The Latest: 'Making A Murderer' subject Brendan Dassey appears in full federal court

The Latest: ’Making A Murderer’ subject Brendan Dassey appears in full federal court

CHICAGO (CBS 58) -- Brendan Dassey's freedom is up for debate. The case made famous by the Netflix documentary was back in court. This time, at the Seventh Circuit Court of Appeals in Chicago. 

Brenan Dassey and his family are waiting to find out if he will soon be released after more than 10 years in prison.

Attorneys from the state of Wisconsin say they will keep fighting to keep Brendan Dassey behind bars.

"My team is here to help try and get justice for Teresa Halbach."

Wisconsin Attorney General Brad Schimel was also there for the oral arguments, saying he felt a connection to the case.

"I lived this case like all the rest of the prosecutors in Wisconsin."

The question is, should Brendan Dassey's confession in the 2005 murder of Teresa Halbach be thrown out? Last year, a judge overturned Dassey's conviction based on the belief that his confession was coerced. Since then, the question of his release has been making its way through the court system.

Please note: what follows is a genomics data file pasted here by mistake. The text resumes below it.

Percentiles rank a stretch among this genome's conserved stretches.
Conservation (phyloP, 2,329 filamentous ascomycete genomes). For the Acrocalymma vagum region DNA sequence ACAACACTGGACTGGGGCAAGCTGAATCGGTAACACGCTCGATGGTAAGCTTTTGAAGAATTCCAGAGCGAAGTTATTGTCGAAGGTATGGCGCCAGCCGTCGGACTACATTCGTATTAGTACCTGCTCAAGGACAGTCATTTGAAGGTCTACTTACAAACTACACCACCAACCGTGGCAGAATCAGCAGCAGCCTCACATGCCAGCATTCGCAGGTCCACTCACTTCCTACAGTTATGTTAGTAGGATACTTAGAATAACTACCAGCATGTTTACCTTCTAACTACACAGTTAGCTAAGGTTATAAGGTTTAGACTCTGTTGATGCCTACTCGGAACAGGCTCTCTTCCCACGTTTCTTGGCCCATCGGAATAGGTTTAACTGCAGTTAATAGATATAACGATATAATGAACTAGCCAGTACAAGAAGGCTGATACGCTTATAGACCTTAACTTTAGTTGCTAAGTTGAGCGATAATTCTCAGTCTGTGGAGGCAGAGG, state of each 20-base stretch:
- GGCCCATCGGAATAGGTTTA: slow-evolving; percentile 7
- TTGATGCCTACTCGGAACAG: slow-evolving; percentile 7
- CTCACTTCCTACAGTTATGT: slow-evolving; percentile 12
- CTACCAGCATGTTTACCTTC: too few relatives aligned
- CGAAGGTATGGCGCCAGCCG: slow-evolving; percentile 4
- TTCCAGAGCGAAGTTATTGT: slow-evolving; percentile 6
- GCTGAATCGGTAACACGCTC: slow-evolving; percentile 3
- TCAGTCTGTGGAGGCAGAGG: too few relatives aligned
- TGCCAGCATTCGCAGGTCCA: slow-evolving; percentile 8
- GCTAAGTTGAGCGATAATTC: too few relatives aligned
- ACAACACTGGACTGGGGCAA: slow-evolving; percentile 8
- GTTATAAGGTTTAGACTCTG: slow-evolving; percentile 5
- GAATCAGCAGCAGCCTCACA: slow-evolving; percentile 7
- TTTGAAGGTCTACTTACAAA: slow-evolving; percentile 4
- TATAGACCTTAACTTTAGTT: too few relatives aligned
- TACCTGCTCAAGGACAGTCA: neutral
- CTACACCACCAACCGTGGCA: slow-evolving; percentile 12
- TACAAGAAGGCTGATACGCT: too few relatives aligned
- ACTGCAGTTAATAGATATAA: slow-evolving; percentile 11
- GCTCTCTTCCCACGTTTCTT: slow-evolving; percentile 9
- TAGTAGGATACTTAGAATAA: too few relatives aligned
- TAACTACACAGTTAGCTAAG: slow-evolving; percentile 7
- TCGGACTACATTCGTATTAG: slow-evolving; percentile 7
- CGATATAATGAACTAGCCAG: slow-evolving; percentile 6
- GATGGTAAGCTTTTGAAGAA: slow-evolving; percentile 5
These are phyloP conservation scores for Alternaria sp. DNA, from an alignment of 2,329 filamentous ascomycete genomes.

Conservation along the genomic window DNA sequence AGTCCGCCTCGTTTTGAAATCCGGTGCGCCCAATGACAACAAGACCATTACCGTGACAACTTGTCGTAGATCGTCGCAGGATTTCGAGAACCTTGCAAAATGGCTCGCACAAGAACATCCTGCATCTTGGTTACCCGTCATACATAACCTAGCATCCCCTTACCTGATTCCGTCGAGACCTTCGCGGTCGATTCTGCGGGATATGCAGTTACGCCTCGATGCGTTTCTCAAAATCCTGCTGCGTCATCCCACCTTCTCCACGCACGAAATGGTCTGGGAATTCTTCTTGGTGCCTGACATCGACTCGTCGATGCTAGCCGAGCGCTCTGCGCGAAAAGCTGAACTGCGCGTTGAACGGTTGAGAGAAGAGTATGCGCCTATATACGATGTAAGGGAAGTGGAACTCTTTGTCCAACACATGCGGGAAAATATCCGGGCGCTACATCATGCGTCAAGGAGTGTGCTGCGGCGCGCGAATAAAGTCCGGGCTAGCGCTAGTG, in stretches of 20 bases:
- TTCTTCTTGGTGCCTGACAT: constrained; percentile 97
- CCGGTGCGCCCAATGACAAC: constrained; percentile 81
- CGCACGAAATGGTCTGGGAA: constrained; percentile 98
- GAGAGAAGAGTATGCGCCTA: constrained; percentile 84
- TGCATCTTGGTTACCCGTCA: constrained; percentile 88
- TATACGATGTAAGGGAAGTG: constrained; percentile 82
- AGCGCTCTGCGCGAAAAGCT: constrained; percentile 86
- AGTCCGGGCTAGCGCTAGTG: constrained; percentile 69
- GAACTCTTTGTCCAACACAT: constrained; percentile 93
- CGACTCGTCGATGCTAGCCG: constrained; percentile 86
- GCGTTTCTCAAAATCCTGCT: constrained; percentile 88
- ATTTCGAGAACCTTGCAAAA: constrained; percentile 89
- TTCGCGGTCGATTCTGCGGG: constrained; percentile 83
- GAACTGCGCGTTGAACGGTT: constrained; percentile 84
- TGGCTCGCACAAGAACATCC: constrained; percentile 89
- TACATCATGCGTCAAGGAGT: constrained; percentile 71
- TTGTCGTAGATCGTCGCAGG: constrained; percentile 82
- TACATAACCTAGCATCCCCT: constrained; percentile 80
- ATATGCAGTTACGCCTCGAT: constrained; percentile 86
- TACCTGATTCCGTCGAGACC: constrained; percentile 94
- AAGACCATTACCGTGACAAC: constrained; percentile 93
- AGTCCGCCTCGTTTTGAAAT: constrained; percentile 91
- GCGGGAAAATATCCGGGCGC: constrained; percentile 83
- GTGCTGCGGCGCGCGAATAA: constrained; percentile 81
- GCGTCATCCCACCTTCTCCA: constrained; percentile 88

The State and Dassey's defense was given 30 minutes to argue their sides. 

"What they did to Brendan Dassey was inexcusable and they knew that they were dealing with a learning disabled child."

Steven Avery's trial lawyer, Jerry Buting, showed up as well saying he agreed with Dassey's lawyers who argued that police mislead Dassey to believe if he confessed to the crime, he would go free.

"They're supposed to be very very careful when you're dealing with somebody who has those kinds of limitations, they didn't do that here even though they knew they were dealing with that," said Steven Avery's Trial Lawyer Jerry Buting.

But, Attorney General Brad Schimel said the state just wants justice for Teresa Halbach's family.

"What makes my skin crawl is knowing what happened to Teresa Halbach, not knowing that this young man is uncomfortable talking about it."

An opinion from the court could take weeks or months. As to whether or not this case makes it to Supreme Court, the Attorney General said: "We'll cross that bridge when we get to it."

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